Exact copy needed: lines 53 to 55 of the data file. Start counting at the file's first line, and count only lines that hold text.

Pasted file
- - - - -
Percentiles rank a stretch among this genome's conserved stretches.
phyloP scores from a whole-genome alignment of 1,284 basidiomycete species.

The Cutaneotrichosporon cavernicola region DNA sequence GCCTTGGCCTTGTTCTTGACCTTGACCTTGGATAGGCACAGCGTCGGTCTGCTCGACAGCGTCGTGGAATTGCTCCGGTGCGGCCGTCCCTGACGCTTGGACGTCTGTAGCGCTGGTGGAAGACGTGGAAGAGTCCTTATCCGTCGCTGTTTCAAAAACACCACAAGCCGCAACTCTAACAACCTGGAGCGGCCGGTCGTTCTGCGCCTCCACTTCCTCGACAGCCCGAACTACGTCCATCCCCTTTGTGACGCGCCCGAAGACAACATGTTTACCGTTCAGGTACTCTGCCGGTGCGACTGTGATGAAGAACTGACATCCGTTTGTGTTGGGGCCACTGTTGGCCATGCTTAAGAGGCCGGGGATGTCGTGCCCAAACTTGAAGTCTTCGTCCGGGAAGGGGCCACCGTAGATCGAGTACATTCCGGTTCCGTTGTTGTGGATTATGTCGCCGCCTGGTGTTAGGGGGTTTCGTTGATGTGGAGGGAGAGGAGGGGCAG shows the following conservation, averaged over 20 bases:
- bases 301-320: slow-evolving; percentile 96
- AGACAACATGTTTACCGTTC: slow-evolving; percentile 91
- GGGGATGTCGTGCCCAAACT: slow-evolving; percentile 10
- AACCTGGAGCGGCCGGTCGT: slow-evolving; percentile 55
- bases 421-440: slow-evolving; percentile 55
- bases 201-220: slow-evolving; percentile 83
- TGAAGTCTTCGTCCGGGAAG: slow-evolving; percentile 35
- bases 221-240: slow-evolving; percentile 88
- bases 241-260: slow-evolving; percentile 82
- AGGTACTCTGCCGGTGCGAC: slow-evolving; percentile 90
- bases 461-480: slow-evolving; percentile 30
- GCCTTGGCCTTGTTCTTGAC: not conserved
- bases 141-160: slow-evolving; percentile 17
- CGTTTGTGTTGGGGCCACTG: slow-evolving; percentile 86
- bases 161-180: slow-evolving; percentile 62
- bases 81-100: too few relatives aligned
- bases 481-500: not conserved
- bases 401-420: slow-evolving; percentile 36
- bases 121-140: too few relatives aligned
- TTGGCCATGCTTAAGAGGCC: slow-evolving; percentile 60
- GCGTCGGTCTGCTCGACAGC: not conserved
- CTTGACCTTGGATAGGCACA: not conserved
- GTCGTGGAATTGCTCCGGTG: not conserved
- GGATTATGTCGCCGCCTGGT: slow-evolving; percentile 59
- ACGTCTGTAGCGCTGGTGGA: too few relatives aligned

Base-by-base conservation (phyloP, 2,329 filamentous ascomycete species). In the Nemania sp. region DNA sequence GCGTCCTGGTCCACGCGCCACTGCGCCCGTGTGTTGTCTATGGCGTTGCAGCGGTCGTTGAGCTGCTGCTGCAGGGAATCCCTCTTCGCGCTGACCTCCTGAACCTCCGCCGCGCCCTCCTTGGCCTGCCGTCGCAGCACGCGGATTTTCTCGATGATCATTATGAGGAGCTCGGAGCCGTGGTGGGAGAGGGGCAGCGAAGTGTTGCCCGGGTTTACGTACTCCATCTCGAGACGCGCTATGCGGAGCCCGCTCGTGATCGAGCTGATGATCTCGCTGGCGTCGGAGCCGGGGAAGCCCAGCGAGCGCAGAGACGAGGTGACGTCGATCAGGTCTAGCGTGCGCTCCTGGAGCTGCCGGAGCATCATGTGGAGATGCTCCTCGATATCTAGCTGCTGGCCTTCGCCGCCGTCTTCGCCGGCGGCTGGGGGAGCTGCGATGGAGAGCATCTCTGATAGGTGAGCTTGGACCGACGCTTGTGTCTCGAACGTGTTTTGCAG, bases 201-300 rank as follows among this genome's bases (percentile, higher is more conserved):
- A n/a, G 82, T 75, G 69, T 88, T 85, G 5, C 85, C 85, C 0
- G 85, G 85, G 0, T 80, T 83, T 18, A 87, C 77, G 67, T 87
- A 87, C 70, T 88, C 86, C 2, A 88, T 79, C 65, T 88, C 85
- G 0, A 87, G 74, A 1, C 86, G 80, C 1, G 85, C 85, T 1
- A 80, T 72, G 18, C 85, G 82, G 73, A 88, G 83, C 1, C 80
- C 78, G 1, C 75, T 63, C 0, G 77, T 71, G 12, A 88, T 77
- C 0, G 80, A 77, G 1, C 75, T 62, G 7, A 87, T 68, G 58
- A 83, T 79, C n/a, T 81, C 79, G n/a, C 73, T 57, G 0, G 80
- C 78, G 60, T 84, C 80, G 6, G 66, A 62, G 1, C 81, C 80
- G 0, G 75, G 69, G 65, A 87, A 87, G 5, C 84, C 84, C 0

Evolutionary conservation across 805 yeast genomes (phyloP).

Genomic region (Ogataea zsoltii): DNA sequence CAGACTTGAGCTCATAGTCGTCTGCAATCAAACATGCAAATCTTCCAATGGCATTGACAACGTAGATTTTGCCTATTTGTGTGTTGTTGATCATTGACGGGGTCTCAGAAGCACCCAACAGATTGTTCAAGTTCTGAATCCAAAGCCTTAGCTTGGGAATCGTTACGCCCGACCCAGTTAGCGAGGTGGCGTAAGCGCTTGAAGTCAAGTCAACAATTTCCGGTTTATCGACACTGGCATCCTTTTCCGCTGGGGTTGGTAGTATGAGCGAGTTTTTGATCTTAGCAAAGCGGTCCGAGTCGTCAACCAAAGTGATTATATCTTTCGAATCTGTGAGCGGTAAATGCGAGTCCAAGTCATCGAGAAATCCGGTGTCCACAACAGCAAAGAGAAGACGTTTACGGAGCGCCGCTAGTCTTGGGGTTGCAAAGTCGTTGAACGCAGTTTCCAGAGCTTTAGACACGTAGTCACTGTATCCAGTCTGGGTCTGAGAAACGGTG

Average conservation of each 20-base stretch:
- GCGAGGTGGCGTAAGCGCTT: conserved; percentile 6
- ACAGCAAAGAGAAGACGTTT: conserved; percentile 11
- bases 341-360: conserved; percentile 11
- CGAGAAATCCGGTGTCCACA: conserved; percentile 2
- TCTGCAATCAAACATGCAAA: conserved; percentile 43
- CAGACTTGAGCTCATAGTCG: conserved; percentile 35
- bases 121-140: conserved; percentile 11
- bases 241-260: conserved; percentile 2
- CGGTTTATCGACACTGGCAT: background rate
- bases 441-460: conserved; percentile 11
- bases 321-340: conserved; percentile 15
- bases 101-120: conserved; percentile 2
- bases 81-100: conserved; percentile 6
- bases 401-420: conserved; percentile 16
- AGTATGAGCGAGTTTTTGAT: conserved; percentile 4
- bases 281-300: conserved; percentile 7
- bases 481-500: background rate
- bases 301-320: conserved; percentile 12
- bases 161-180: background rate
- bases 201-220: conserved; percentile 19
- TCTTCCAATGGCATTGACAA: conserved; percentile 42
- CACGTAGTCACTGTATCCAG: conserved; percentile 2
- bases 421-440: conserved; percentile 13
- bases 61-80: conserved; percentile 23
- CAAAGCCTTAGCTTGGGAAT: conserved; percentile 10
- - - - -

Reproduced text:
- bases 321-340: conserved; percentile 15
- bases 101-120: conserved; percentile 2
- bases 81-100: conserved; percentile 6